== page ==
If Italy's voters put the Giorgia Meloni's party in the lead, the opponents of them need to have a really long hard look at themselves and their policies. The technocrats and elites have failed and been exceedingly tone deaf. I don't call the Brothers of Italy fascist or even far-right. Those words have become so debased they have lost their meaning. No-one can accurately define them. The political slogan she is tarred with is very similar to Communist ones, just with a God mentioned. The policies her party espouses are appealing to the disenfranchised working class because they are the ones bearing the brunt of the current policies. Not that different to where Trump got his support from. Why is that?
As David pointed out upthread, popularist is more appropriate term for her party. The name implies they don't have a preset political agenda - just have policies the majority of voters support. And whether we like it or not, isn't that what democracy is all about?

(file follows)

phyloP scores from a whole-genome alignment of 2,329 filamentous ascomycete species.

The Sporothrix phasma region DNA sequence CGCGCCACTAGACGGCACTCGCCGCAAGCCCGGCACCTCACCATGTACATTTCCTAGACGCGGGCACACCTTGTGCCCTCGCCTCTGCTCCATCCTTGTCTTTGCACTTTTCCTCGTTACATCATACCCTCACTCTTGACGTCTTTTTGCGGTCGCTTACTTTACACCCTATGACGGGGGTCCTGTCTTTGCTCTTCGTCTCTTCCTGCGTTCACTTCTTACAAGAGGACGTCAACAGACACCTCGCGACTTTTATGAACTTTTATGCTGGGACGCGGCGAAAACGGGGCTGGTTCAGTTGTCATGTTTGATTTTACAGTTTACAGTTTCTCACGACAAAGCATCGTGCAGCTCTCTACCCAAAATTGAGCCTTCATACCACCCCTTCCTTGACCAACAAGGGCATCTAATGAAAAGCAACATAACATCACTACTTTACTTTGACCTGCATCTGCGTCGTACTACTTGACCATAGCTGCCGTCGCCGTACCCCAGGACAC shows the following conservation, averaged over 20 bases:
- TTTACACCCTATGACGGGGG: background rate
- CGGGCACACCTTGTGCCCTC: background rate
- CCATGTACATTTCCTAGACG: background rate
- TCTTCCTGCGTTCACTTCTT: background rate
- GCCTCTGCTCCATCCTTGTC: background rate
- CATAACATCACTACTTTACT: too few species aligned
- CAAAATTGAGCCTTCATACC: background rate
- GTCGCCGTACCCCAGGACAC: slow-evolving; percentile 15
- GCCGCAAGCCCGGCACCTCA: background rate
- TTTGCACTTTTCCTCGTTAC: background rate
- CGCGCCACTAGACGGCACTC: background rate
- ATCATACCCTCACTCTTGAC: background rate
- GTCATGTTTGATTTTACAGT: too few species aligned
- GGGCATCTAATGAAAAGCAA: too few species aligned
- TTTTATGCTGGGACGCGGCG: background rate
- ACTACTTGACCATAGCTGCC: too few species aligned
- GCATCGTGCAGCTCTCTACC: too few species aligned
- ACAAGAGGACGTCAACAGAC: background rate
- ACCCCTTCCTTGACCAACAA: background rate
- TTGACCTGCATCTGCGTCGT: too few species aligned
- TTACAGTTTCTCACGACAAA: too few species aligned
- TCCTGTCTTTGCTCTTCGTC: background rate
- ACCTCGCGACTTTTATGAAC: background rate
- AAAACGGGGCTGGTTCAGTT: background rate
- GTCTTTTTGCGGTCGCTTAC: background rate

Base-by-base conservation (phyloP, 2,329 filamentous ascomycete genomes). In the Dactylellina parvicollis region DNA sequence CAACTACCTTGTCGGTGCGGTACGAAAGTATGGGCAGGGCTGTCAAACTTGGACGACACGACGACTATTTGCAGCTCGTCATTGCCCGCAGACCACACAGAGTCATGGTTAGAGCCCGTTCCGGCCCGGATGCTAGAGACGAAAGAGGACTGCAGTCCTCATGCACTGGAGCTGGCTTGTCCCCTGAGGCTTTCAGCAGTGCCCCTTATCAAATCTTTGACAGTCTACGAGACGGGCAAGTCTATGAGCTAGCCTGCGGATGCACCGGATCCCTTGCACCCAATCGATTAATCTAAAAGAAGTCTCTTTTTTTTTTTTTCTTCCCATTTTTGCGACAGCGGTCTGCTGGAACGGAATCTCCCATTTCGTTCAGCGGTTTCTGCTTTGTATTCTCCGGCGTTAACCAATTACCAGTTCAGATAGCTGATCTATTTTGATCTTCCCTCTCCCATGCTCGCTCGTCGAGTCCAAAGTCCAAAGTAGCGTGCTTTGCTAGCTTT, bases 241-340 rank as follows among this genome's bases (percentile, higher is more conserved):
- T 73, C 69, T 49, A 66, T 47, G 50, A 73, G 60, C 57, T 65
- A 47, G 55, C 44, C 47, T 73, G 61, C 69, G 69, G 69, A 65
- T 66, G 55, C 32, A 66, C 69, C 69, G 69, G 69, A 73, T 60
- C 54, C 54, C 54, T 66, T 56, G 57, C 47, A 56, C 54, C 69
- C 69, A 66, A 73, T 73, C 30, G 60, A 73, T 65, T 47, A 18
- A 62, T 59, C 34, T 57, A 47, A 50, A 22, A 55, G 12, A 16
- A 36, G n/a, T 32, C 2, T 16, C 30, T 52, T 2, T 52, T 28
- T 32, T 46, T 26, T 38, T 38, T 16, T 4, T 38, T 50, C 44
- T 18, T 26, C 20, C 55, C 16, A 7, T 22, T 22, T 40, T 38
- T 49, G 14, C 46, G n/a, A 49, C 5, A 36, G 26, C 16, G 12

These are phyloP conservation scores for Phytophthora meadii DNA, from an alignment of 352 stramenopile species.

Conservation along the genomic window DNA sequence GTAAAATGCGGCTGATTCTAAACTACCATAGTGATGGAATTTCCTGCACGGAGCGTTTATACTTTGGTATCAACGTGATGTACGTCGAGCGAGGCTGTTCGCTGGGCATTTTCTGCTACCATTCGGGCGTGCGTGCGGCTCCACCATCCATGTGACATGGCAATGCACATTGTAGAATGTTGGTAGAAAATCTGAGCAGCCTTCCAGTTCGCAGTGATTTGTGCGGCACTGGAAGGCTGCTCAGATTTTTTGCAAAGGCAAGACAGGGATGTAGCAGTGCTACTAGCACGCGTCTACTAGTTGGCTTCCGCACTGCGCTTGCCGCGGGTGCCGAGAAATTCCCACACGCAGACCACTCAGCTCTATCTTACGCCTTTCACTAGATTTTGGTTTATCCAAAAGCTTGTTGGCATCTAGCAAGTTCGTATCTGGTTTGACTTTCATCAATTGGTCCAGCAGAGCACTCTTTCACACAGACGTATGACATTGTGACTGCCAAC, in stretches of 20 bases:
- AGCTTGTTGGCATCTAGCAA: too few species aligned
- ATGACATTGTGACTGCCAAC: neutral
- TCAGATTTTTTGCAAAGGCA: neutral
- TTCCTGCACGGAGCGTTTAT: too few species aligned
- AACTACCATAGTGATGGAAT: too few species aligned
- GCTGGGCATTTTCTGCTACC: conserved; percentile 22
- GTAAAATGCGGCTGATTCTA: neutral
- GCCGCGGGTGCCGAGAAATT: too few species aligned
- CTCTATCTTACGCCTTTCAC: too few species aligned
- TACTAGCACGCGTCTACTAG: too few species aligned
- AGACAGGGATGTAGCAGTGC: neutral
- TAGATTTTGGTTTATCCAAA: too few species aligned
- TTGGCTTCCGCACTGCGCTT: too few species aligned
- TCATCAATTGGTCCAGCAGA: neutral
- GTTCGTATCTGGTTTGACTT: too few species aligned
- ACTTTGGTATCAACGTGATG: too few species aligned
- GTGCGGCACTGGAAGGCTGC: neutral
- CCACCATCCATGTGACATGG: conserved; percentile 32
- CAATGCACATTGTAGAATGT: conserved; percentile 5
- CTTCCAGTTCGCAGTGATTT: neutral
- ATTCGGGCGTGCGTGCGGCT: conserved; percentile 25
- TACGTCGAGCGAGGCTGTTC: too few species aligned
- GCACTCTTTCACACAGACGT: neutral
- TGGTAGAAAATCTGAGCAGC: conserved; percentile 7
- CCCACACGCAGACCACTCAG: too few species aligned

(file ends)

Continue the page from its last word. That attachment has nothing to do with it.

As many of the European countries have leave the EU political parties, seeing that Brexit wasn't the disaster we were assured it would be, I wonder if Von der Leyen will be the last leader of the EU in its present form? If so, it would be karma. She is the bad mixture of both malicious and incompetent. Even the Germans don't like her.

Paul Dunmore said...

It has long seemed to me that the rise of these movements around the Western world is best understood as a standard class-based conflict (Africa, Latin America, etc are different). Where Marxism has been left behind is that the classes are no longer working and capitalist, but are now working and managerial. Financial inventions such as the mutual fund mean that ownership of vast amounts of capital now rests with ordinary Joes through their Kiwisaver funds - they may have ownership, but they lack managerial control.